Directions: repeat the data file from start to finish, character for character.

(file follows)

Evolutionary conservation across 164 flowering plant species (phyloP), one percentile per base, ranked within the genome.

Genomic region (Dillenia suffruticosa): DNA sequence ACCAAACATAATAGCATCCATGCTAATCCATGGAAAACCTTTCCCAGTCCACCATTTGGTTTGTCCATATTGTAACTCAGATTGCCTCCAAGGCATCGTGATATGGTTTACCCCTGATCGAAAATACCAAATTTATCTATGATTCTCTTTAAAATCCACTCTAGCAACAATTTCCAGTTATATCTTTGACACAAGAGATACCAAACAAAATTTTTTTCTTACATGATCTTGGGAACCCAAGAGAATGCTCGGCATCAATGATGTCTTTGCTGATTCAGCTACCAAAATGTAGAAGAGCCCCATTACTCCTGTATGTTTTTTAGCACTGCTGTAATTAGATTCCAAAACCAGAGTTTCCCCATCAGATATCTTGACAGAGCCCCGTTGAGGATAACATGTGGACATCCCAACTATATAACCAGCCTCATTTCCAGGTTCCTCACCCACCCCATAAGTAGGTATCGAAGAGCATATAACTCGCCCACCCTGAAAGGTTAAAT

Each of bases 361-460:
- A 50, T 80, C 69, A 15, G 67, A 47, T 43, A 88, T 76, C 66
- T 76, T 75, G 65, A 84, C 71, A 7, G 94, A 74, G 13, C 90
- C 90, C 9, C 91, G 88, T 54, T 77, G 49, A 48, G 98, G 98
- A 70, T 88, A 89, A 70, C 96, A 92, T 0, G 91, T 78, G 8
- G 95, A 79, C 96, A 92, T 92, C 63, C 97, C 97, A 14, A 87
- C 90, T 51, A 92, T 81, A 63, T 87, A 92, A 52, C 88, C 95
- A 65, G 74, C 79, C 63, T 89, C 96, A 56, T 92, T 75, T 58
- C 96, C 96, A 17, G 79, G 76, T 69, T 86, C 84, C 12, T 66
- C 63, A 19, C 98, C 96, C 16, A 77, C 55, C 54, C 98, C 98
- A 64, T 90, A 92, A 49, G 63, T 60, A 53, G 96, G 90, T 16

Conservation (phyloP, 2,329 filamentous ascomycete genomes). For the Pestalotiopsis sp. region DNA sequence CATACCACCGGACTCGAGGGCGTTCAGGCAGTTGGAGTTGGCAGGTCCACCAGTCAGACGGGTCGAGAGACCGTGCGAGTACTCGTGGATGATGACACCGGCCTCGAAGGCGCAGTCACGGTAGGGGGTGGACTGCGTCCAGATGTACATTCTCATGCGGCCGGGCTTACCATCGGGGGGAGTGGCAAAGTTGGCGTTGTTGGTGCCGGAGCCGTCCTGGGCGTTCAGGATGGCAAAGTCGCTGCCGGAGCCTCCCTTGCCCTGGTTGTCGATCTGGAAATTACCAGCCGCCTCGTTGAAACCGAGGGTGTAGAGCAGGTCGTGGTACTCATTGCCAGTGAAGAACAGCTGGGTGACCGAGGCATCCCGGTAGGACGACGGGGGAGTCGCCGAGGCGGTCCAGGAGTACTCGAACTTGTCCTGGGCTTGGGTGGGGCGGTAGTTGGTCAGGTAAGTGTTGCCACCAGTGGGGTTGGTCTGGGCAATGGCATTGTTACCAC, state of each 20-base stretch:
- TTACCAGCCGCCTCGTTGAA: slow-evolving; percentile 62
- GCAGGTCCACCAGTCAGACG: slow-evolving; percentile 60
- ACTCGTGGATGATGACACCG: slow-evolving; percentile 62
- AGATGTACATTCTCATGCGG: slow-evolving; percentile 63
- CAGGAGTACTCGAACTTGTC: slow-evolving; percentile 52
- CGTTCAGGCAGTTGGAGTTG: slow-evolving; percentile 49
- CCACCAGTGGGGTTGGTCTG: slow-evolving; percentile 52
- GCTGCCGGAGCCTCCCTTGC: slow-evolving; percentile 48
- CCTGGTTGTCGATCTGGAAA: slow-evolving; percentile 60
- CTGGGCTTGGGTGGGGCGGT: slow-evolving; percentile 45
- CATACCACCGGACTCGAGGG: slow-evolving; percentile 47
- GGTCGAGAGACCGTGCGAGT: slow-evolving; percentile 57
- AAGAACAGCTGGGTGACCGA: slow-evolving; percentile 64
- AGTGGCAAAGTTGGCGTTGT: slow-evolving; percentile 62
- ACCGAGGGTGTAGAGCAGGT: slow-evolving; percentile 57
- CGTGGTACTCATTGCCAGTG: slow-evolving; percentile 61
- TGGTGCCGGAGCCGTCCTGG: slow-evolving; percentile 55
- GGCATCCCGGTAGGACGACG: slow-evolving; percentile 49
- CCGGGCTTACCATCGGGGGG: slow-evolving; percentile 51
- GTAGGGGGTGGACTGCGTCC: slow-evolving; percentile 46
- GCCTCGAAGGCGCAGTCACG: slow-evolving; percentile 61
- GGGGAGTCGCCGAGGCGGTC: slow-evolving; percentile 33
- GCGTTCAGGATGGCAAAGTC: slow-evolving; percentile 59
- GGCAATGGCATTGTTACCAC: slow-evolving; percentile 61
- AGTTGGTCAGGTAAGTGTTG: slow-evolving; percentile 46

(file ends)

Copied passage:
Evolutionary conservation across 164 flowering plant species (phyloP), one percentile per base, ranked within the genome.

Genomic region (Dillenia suffruticosa): DNA sequence ACCAAACATAATAGCATCCATGCTAATCCATGGAAAACCTTTCCCAGTCCACCATTTGGTTTGTCCATATTGTAACTCAGATTGCCTCCAAGGCATCGTGATATGGTTTACCCCTGATCGAAAATACCAAATTTATCTATGATTCTCTTTAAAATCCACTCTAGCAACAATTTCCAGTTATATCTTTGACACAAGAGATACCAAACAAAATTTTTTTCTTACATGATCTTGGGAACCCAAGAGAATGCTCGGCATCAATGATGTCTTTGCTGATTCAGCTACCAAAATGTAGAAGAGCCCCATTACTCCTGTATGTTTTTTAGCACTGCTGTAATTAGATTCCAAAACCAGAGTTTCCCCATCAGATATCTTGACAGAGCCCCGTTGAGGATAACATGTGGACATCCCAACTATATAACCAGCCTCATTTCCAGGTTCCTCACCCACCCCATAAGTAGGTATCGAAGAGCATATAACTCGCCCACCCTGAAAGGTTAAAT

Each of bases 361-460:
- A 50, T 80, C 69, A 15, G 67, A 47, T 43, A 88, T 76, C 66
- T 76, T 75, G 65, A 84, C 71, A 7, G 94, A 74, G 13, C 90
- C 90, C 9, C 91, G 88, T 54, T 77, G 49, A 48, G 98, G 98
- A 70, T 88, A 89, A 70, C 96, A 92, T 0, G 91, T 78, G 8
- G 95, A 79, C 96, A 92, T 92, C 63, C 97, C 97, A 14, A 87
- C 90, T 51, A 92, T 81, A 63, T 87, A 92, A 52, C 88, C 95
- A 65, G 74, C 79, C 63, T 89, C 96, A 56, T 92, T 75, T 58
- C 96, C 96, A 17, G 79, G 76, T 69, T 86, C 84, C 12, T 66
- C 63, A 19, C 98, C 96, C 16, A 77, C 55, C 54, C 98, C 98
- A 64, T 90, A 92, A 49, G 63, T 60, A 53, G 96, G 90, T 16

Conservation (phyloP, 2,329 filamentous ascomycete genomes). For the Pestalotiopsis sp. region DNA sequence CATACCACCGGACTCGAGGGCGTTCAGGCAGTTGGAGTTGGCAGGTCCACCAGTCAGACGGGTCGAGAGACCGTGCGAGTACTCGTGGATGATGACACCGGCCTCGAAGGCGCAGTCACGGTAGGGGGTGGACTGCGTCCAGATGTACATTCTCATGCGGCCGGGCTTACCATCGGGGGGAGTGGCAAAGTTGGCGTTGTTGGTGCCGGAGCCGTCCTGGGCGTTCAGGATGGCAAAGTCGCTGCCGGAGCCTCCCTTGCCCTGGTTGTCGATCTGGAAATTACCAGCCGCCTCGTTGAAACCGAGGGTGTAGAGCAGGTCGTGGTACTCATTGCCAGTGAAGAACAGCTGGGTGACCGAGGCATCCCGGTAGGACGACGGGGGAGTCGCCGAGGCGGTCCAGGAGTACTCGAACTTGTCCTGGGCTTGGGTGGGGCGGTAGTTGGTCAGGTAAGTGTTGCCACCAGTGGGGTTGGTCTGGGCAATGGCATTGTTACCAC, state of each 20-base stretch:
- TTACCAGCCGCCTCGTTGAA: slow-evolving; percentile 62
- GCAGGTCCACCAGTCAGACG: slow-evolving; percentile 60
- ACTCGTGGATGATGACACCG: slow-evolving; percentile 62
- AGATGTACATTCTCATGCGG: slow-evolving; percentile 63
- CAGGAGTACTCGAACTTGTC: slow-evolving; percentile 52
- CGTTCAGGCAGTTGGAGTTG: slow-evolving; percentile 49
- CCACCAGTGGGGTTGGTCTG: slow-evolving; percentile 52
- GCTGCCGGAGCCTCCCTTGC: slow-evolving; percentile 48
- CCTGGTTGTCGATCTGGAAA: slow-evolving; percentile 60
- CTGGGCTTGGGTGGGGCGGT: slow-evolving; percentile 45
- CATACCACCGGACTCGAGGG: slow-evolving; percentile 47
- GGTCGAGAGACCGTGCGAGT: slow-evolving; percentile 57
- AAGAACAGCTGGGTGACCGA: slow-evolving; percentile 64
- AGTGGCAAAGTTGGCGTTGT: slow-evolving; percentile 62
- ACCGAGGGTGTAGAGCAGGT: slow-evolving; percentile 57
- CGTGGTACTCATTGCCAGTG: slow-evolving; percentile 61
- TGGTGCCGGAGCCGTCCTGG: slow-evolving; percentile 55
- GGCATCCCGGTAGGACGACG: slow-evolving; percentile 49
- CCGGGCTTACCATCGGGGGG: slow-evolving; percentile 51
- GTAGGGGGTGGACTGCGTCC: slow-evolving; percentile 46
- GCCTCGAAGGCGCAGTCACG: slow-evolving; percentile 61
- GGGGAGTCGCCGAGGCGGTC: slow-evolving; percentile 33
- GCGTTCAGGATGGCAAAGTC: slow-evolving; percentile 59
- GGCAATGGCATTGTTACCAC: slow-evolving; percentile 61
- AGTTGGTCAGGTAAGTGTTG: slow-evolving; percentile 46